Choosing Ethnicity, Negotiating Race

Choosing Ethnicity, Negotiating Race: Korean Adoptees in America

Mia Tuan
Jiannbin Lee Shiao
Copyright Date: 2011
Published by: Russell Sage Foundation
Pages: 224
  • Cite this Item
  • Book Info
    Choosing Ethnicity, Negotiating Race
    Book Description:

    Transnational adoption was once a rarity in the United States, but Americans have been choosing to adopt children from abroad with increasing frequency since the mid-twentieth century. Korean adoptees make up the largest share of international adoptions—25 percent of all children adopted from outside the United States—but they remain understudied among Asian American groups. What kind of identities do adoptees develop as members of American families and in a cultural climate that often views them as foreigners? Choosing Ethnicity, Negotiating Race is the only study of this unique population to collect in-depth interviews with a multigenerational, random sample of adult Korean adoptees. The book examines how Korean adoptees form their social identities and compares them to native-born Asian Americans who are not adopted. How do American stereotypes influence the ways Korean adoptees identify themselves? Does the need to explore a Korean cultural identity—or the absence of this need—shift according to life stage or circumstance? In Choosing Ethnicity, Negotiating Race, sixty-one adult Korean adoptees—representing different genders, social classes, and communities—reflect on early childhood, young adulthood, their current lives, and how they experience others’ perceptions of them. The authors find that most adoptees do not identify themselves strongly in ethnic terms, although they will at times identify as Korean or Asian American in order to deflect questions from outsiders about their cultural backgrounds. Indeed, Korean adoptees are far less likely than their non-adopted Asian American peers to explore their ethnic backgrounds by joining ethnic organizations or social networks. Adoptees who do not explore their ethnic identity early in life are less likely ever to do so—citing such causes as general aversion, lack of opportunity, or the personal insignificance of race, ethnicity, and adoption in their lives. Nonetheless, the choice of many adoptees not to identify as Korean or Asian American does not diminish the salience of racial stereotypes in their lives. Korean adoptees must continually navigate society’s assumptions about Asian Americans regardless of whether they chose to identify ethnically. Choosing Ethnicity, Negotiating Race is a crucial examination of this little-studied American population and will make informative reading for adoptive families, adoption agencies, and policymakers. The authors demonstrate that while race is a social construct, its influence on daily life is real. This book provides an insightful analysis of how potent this influence can be—for transnational adoptees and all Americans.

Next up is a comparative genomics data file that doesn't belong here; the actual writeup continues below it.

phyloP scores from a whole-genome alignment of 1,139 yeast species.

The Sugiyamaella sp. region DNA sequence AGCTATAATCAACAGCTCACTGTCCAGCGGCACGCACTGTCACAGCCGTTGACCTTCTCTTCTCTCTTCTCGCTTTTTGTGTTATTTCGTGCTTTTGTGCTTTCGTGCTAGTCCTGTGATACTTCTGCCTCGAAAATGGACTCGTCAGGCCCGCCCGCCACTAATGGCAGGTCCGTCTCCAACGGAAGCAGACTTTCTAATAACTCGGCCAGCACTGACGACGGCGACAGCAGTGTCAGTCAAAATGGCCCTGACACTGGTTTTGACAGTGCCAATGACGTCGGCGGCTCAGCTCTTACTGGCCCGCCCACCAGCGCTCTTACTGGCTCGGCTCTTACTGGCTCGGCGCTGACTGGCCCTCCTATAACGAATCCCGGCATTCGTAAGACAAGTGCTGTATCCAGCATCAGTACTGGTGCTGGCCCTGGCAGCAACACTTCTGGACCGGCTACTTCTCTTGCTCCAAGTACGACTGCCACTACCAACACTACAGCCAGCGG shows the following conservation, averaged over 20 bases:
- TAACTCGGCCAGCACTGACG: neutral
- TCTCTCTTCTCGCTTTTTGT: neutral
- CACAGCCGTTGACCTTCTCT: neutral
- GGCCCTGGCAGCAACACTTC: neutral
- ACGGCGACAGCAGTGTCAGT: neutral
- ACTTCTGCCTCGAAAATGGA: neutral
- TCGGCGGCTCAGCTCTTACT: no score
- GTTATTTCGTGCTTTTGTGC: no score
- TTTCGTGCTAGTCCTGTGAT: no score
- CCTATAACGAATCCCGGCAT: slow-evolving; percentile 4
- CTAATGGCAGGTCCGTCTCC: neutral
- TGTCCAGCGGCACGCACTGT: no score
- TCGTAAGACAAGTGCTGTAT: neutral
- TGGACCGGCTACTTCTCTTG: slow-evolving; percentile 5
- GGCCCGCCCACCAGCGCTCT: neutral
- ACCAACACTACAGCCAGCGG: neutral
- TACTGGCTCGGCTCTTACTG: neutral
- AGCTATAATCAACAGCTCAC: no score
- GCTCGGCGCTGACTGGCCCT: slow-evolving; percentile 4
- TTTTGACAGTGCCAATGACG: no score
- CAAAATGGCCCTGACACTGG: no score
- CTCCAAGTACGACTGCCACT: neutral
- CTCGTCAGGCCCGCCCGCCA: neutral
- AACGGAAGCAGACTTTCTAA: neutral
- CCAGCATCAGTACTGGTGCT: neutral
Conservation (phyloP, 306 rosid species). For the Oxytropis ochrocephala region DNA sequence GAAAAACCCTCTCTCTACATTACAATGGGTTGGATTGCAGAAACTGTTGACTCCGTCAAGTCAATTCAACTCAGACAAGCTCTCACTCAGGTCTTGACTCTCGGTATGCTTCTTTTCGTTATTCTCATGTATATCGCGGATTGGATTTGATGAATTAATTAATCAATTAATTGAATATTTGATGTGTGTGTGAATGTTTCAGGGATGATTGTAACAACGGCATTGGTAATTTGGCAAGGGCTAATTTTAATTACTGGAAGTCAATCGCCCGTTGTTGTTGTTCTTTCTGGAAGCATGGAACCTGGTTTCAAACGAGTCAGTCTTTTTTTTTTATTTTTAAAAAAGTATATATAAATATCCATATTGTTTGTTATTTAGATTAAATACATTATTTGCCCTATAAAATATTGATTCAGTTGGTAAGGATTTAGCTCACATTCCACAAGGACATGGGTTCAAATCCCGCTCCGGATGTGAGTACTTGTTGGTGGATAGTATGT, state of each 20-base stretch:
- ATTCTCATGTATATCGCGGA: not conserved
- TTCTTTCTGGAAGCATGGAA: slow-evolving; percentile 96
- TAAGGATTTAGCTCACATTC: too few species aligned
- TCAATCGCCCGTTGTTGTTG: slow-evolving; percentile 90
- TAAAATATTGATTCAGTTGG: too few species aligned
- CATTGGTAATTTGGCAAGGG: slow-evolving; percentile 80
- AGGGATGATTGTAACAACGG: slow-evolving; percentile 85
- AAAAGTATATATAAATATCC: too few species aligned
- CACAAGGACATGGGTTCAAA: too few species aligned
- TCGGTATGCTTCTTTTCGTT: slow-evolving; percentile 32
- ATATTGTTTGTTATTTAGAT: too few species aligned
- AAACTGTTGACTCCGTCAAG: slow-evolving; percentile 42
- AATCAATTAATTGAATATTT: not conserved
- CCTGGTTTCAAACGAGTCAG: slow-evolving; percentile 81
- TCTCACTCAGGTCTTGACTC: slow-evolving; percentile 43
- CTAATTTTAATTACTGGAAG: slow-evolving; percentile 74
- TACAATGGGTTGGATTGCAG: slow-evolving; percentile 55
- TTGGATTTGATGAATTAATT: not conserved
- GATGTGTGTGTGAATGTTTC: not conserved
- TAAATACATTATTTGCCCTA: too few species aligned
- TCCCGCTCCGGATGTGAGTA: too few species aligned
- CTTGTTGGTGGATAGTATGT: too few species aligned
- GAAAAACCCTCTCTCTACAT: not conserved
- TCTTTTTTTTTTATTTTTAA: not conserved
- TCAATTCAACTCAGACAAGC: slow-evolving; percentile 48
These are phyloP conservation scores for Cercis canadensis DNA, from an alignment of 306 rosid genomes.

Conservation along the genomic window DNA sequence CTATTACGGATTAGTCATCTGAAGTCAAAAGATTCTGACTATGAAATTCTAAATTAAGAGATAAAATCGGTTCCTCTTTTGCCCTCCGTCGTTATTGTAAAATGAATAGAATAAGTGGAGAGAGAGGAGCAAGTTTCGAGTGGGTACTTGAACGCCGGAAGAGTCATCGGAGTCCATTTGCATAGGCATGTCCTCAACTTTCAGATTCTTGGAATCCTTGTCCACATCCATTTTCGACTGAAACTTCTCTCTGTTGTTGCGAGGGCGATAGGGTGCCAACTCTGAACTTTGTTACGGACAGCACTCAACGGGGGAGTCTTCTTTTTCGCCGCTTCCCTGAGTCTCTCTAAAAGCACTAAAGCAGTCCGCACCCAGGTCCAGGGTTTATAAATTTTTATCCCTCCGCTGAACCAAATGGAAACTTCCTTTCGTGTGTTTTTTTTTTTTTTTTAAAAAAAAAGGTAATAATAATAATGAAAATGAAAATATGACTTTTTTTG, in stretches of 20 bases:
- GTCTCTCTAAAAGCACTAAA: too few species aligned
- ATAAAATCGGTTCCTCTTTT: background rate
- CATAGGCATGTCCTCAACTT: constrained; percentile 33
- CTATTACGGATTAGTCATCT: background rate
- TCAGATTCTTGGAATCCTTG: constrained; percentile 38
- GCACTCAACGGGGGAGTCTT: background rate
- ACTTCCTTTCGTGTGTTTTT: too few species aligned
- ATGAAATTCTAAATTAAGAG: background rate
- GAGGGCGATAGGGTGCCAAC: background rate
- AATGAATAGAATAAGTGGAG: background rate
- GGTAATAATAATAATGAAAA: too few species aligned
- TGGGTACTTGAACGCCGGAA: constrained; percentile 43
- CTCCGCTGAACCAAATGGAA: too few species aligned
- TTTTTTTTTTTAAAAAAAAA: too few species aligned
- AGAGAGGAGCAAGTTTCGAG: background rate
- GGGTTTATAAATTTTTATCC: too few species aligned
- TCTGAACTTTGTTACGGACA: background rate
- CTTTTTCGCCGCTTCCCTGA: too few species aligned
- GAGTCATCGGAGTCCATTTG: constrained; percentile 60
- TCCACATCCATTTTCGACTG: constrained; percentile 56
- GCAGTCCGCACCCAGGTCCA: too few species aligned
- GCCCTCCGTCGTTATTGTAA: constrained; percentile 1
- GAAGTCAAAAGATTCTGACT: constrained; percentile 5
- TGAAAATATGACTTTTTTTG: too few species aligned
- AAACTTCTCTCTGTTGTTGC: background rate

eISBN: 978-1-61044-706-5
    Subjects: Sociology

Table of Contents

  1. Front Matter
    (pp. i-iv)
  2. Table of Contents
    (pp. v-vi)
    (pp. vii-viii)
    (pp. ix-x)
  5. CHAPTER 1 Korean Adoptees in America
    (pp. 1-19)

    To hear Caleb Littell recount the story, life was good growing up during the 1980s.¹ Adopted as an infant from South Korea, Caleb joined a loving family consisting of his parents and, a few years later, a sister, Holly, also adopted from Korea. John and Deborah Littell raised their children in the predominantly white suburb of Renton, Washington, just outside of Seattle. Deborah, an attorney, and John, the director of a nonprofit as well as a minister, chose Korea because of its reputation as a reputable source of healthy children. Caleb was the answer to their dreams, and his arrival...

  6. CHAPTER 2 Historicizing Korean Adoption
    (pp. 20-39)